How to achieve flow state
In case you haven’t read part 1 of this blog, you may want to return to the “News” page and read it before continuing for full comprehension.
I think we stopped off where you were dying to know how to enter the state of flow… Well, unfortunately for us mere mortals, the state of flow isn’t a pill you can just get over the counter. However, the very fact of our mortality can push us closer to achieving this state… if we are willing to take a risk. When exploring flow state among extreme sport athletes, Steven Kotler discovered that risk plays a crucial role in propelling athletes into that state of total concentration – most likely since they're often dealing with life-and-death scenarios, where hitting that flow state is the only shot at making split-second decisions needed for survival.
Flow state is often triggered by a feeling of nearness to death, which, in turn, causes the maximum sensation of being alive. As Kotler puts it, “When you’re pushing the limits of ultimate human performance, the choice is stark: it’s flow or die1.” Now, I'm not saying you need to jump off a plane to enter flow. Even just nudging yourself slightly beyond your comfort zone counts as a risk for the brain. Athletes get that all the time – whether it's the sight of an opponent closing in or the challenge of having to outscore themselves.
Fortunately, there are other triggers to flow which do not include risk of death – 21 other triggers in fact, according to Steven Kotler. Now, with 22 options, you might think it's a piece of cake, but let's be real – is anything truly worthwhile ever that easy to achieve? The deal is, different triggers may work for some and not for others. So, just like with anything in life, the first step is figuring out what makes you tick to find the trigger that will bring out your A-game.
Kotler categorises these triggers into two groups based on their mechanism:
Stimulating neurochemicals: basically, getting those brain juices flowing with the help of dopamine, norepinephrine, and other neurochemicals. Remember that perfect feel-good neurochemical mix I mentioned in the previous blog? That! Equals enhanced focus and engagement. Examples include experiencing novelty, autonomy, complexity, curiosity, passion, and purpose.
Reducing cognitive load: Triggers that help cut down on the mental clutter, allowing for better concentration on fewer things at once. This frees up more brainpower to really dive into the moment. Examples include experiencing deep embodiment in the task and complete concentration.
Within these two groups, Kotler further categorises them in four types. Have a read below and take note of the type that hits home the most for you, while thinking about how you could apply them to hack into that flow state.
External triggers: The things you deliberately do to get into the flow during a specific task, like jamming to music for focus.
Internal triggers: The mental and cognitive factors that naturally put you in a flow state, like successfully completing a challenging task. You know that little happy kick you get when you complete the tests in the CONKA app? Well, that's dopamine doing its thing. And when you nail a couple of answers in a row, it's not just luck – it's the dopamine in your system making pattern recognition go into overdrive. Meaning, those tests can serve as internal triggers (yep, this is a not so subtle reminder to complete them if you haven’t already today!)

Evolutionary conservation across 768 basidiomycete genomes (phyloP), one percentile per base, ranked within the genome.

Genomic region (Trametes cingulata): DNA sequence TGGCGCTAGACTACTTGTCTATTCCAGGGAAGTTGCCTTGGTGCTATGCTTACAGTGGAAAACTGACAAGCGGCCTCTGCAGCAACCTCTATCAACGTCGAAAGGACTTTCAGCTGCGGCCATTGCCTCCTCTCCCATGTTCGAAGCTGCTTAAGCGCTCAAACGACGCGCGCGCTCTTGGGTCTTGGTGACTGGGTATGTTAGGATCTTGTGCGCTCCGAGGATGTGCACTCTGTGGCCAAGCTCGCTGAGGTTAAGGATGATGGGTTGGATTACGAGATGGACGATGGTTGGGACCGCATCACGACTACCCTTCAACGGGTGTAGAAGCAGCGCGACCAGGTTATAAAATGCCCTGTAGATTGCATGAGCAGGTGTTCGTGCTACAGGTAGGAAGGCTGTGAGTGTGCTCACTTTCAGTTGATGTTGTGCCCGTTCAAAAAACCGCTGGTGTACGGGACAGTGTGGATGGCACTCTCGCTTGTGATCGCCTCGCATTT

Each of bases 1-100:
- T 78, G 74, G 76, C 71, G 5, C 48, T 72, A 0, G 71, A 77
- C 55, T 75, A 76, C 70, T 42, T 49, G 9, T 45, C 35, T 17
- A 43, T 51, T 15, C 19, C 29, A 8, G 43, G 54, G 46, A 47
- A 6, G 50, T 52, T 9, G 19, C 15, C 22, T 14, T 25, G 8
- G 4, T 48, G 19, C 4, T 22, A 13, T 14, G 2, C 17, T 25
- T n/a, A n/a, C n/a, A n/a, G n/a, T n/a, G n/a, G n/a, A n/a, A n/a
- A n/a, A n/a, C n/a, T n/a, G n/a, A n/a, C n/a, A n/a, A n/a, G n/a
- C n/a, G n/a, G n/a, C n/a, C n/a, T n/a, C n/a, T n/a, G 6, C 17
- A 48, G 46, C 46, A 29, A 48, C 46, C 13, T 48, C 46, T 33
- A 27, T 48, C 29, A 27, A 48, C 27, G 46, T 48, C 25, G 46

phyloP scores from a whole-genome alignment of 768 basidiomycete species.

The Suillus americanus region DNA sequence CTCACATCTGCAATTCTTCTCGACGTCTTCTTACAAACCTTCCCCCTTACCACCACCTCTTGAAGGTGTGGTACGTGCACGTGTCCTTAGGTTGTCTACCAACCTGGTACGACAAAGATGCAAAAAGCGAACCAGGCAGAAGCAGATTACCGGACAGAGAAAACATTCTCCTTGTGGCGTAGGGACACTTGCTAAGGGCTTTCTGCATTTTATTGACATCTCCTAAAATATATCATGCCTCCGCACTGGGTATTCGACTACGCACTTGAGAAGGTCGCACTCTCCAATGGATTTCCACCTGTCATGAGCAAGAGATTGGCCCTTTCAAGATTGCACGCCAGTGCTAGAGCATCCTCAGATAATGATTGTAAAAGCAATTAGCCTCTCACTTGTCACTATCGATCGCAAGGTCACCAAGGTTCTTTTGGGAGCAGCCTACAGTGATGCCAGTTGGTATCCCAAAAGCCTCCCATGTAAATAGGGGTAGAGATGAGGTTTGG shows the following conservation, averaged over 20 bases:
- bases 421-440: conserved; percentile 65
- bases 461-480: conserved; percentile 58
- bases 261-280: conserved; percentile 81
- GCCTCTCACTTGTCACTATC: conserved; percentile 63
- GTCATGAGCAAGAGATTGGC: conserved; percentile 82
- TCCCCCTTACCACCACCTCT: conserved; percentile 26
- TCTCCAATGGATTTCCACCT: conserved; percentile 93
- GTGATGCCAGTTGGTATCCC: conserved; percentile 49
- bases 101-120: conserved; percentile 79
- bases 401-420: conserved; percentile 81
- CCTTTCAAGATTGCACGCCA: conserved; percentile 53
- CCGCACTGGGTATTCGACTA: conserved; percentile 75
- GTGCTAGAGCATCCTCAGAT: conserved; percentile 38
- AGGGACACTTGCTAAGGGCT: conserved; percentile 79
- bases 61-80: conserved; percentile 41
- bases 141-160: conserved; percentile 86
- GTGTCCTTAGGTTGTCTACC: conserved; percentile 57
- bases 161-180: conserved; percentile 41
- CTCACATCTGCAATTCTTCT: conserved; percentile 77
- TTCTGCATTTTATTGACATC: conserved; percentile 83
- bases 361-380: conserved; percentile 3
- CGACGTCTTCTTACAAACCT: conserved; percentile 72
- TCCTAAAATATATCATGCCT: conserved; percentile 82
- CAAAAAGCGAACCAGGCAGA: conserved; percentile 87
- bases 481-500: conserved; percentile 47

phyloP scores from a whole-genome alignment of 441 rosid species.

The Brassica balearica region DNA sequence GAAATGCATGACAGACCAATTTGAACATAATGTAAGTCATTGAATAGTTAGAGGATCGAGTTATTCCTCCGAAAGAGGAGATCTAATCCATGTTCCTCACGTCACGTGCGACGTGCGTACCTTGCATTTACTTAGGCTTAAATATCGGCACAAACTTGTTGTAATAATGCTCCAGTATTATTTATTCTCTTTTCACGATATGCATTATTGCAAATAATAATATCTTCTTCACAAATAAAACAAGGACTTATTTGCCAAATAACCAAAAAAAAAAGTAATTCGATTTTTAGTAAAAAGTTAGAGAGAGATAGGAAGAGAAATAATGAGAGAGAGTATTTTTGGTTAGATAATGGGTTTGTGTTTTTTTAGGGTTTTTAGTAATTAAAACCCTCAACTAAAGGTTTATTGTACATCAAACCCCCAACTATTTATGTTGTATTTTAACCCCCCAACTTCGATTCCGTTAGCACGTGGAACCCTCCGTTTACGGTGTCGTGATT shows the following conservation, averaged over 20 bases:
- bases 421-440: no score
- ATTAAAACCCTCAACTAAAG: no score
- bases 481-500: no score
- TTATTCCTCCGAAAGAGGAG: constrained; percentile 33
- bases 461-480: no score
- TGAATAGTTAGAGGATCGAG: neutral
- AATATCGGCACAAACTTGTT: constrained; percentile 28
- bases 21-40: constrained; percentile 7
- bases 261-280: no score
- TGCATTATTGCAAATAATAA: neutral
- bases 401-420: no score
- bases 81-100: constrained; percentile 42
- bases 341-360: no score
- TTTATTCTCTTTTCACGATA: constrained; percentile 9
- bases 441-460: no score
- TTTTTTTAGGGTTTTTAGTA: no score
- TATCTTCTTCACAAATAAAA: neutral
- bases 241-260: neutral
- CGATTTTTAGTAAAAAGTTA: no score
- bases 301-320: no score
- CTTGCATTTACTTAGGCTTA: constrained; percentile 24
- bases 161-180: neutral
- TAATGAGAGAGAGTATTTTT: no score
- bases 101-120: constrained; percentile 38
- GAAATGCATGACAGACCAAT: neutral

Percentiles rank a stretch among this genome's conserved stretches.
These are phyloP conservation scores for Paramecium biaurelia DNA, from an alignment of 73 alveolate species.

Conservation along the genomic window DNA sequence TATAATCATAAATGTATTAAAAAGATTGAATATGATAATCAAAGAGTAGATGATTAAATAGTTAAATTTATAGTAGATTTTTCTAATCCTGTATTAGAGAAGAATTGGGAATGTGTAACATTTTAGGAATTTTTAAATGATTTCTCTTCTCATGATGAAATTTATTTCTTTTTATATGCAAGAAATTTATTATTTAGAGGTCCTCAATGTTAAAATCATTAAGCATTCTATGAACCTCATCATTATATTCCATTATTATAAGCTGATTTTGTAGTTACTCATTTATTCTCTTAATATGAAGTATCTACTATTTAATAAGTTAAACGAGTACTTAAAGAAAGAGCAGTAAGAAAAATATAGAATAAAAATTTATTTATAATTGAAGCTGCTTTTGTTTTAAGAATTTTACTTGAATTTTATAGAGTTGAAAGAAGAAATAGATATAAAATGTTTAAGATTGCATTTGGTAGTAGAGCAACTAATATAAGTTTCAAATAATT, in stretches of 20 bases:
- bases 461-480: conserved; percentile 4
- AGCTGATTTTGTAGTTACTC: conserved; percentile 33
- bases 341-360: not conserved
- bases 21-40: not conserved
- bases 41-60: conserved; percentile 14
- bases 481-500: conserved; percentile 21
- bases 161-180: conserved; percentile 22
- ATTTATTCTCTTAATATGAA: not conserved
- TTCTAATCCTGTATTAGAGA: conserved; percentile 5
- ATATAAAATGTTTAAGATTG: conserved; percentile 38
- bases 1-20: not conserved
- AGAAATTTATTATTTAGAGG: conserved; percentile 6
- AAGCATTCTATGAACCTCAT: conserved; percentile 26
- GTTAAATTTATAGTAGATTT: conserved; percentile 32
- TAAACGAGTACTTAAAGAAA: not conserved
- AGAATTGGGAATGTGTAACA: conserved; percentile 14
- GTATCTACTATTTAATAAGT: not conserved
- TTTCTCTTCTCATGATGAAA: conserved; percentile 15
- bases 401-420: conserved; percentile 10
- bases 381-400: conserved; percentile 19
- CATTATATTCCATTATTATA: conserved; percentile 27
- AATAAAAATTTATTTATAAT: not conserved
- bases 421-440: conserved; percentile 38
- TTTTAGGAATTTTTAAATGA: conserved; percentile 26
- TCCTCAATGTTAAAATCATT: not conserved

Creative triggers: The things that help you deep dive into the creative process, like attempting a new exercise or changing your training style.
Group flow triggers: Whatever amps up the collective flow when you're working with your team. For example, open brainstorms are a great idea but how can we take it up a notch? Take this for an idea: Patagonia’s “Let My People Go Surfing” policy2 allows for employees to “catch a good swell, go bouldering for an afternoon, pursue an education, or get home in time to greet the kids when they climb down from the school bus.” You read that right – leave the office to catch a wave whenever you want. It may seem counterproductive, but what if trading a few minutes of work for a state of flow could skyrocket productivity tenfold? And if you’ve read the first blog, you know it can.
Okay, whether what works for you is blasting loud music or complete silence; looking to accomplish personal goals or spite your opponents (who said flow triggers had to be noble?), I suggest tossing some flow-inducing practices into your routine. That could quite possibly be the most significant change for your (not solely) athletic performance – that is, of course, after taking CONKA3.
Ooo, your brain is already buzzing with flow-state hacking ideas, I know! If you want the nitty-gritty on each trigger Kotler talked about, check out the Flow Research Collective website4 and happy flowing!
Leticia Hosang, BSc
Leticia is a sports science, sports psychology and neuroscience researcher, previously working with Brunel London University and exploring the effects of exercise on brain activity.
Kotler, S. (2014). The rise of superman: Decoding the science of ultimate human performance. Houghton Mifflin Harcourt.
Patagonia’s “Let My People Go Surfing” Policy.
Kotler, S. (2023). What are flow triggers? 22 examples to unlock flow state. Flow Research Collective.